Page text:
About Crazy Joe’s Shisha Cafe
Mon, December 15, 2008 By CHRISTOPHER CLARK, LONDON FREELANCE WRITER
As everyone on both sides of the debate knows full well, it’s no longer legal to smoke in restaurants and coffee shops in London.
There is, however, one exception to the rule, a place where people smoke every day with their coffee and tea — legally sanctioned.
At Crazy Joe’s Shisha Cafe, customers are invited to smoke from a shisha pipe, puffing herbal smoke in a dozen flavours, all free of tobacco, tar and nicotine. Historically, the shisha pipe, also known as a hookah, has been used to smoke products with varying degrees of legality.
The first few landlords whom cafe owner Joe Alomeiri approached about his idea shied away for that reason.
“They were afraid of what people would be smoking, but we keep complete control over the substance that goes in, and it’s all herbal with flavours such as apple, mango, mint and strawberry.”
Alomeiri, 44, is an energetic native of Jordan who arrived in Canada in mid-February, nearly three years ago. He came via Lebanon, where he lived for several years as a refugee. He remembers vividly his arrival to a bitterly cold city where he knew no one.
“I walked around the downtown on my second day, exploring the city. It was very cold.”
A civil engineer by training, he quickly found work as a window washer, a business he had run in Lebanon. “When I was in Lebanon, I ran the business, but I didn’t clean the windows myself. I had employees. I started washing windows and I also volunteered at Mission Services.”
That led to a full-time job at Mission Services for two years. However, before and during his time there, he worked at several other jobs, selling fruit and cleaning windows in what he describes as his spare time. That spare time for most people is when they sleep, but Alomeiri slept very little, and for all his pursuits he earned or gave himself the nickname Crazy Joe.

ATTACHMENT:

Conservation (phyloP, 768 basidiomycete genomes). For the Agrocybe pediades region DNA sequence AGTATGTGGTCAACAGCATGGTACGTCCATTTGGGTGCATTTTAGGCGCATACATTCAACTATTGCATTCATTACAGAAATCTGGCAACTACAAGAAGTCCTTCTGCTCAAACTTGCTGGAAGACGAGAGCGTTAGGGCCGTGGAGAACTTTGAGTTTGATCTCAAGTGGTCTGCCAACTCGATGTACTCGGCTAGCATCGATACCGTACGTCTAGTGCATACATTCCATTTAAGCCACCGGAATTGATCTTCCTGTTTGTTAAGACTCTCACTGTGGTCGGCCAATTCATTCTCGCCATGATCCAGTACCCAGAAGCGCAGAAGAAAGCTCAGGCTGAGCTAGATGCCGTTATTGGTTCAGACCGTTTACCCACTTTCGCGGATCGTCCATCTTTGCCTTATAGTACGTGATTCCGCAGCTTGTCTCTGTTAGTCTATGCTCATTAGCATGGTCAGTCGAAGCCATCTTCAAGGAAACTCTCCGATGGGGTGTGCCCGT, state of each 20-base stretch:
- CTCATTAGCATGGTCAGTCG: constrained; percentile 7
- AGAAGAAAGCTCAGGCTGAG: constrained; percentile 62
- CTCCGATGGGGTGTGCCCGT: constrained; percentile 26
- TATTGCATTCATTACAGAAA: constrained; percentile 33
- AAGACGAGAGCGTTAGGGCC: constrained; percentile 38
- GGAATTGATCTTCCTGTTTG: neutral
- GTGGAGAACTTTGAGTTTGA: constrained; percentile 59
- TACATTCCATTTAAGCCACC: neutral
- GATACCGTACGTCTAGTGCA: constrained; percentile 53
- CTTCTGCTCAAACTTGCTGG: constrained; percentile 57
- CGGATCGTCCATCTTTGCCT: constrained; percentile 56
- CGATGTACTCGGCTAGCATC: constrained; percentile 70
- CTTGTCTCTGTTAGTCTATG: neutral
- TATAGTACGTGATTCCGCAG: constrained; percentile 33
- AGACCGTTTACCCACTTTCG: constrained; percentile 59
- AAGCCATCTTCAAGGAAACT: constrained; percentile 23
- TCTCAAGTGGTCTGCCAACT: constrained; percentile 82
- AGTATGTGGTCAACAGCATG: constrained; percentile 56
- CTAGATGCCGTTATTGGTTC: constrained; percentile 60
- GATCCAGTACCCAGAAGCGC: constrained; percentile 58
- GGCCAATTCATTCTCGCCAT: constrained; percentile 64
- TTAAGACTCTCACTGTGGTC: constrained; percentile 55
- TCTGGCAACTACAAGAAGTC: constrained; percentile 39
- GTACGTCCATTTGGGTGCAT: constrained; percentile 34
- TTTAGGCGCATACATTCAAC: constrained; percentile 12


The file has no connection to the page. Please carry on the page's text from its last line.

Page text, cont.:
He considers it his brand, and he is reticent to reveal his real last name. Instead, he prefers to be known as Crazy Joe, as his business cards attest.
A year ago, he started thinking about opening a cafe where he could showcase Middle Eastern food, drink and culture, a place where the roughly 40,000 Londoners of Arabic descent might come for a piece of their homelands.
But he also wanted to reach out to other cultures and introduce things like sage tea, shisha pipes and a variety of Middle Eastern dishes to a wider audience.
After striking out with a couple of landlords, he found a spot on Wharncliffe Road, across from Source for Sports. He renovated the former karate studio himself, dressing it up with laminate flooring, bright colours and flat-screen TVs. Seating varies from tables and chairs to couches made for relaxing and visiting with friends.
On weekends, he pushes the tables aside to make room for a party. Live bands and belly dancers take over and celebrate a slice of culture not often seen in London but meaningful to many who live here.
Since opening this fall, he has been thrilled with the weekend crowds in particular. He stays open later on Fridays and Saturdays, sometimes until 3 a.m. if people are still enjoying themselves. This summer, he will open a patio. In the meantime, Crazy Joe has settled down a little bit. He’s got one job, and he’s working hard to make his cafe a success.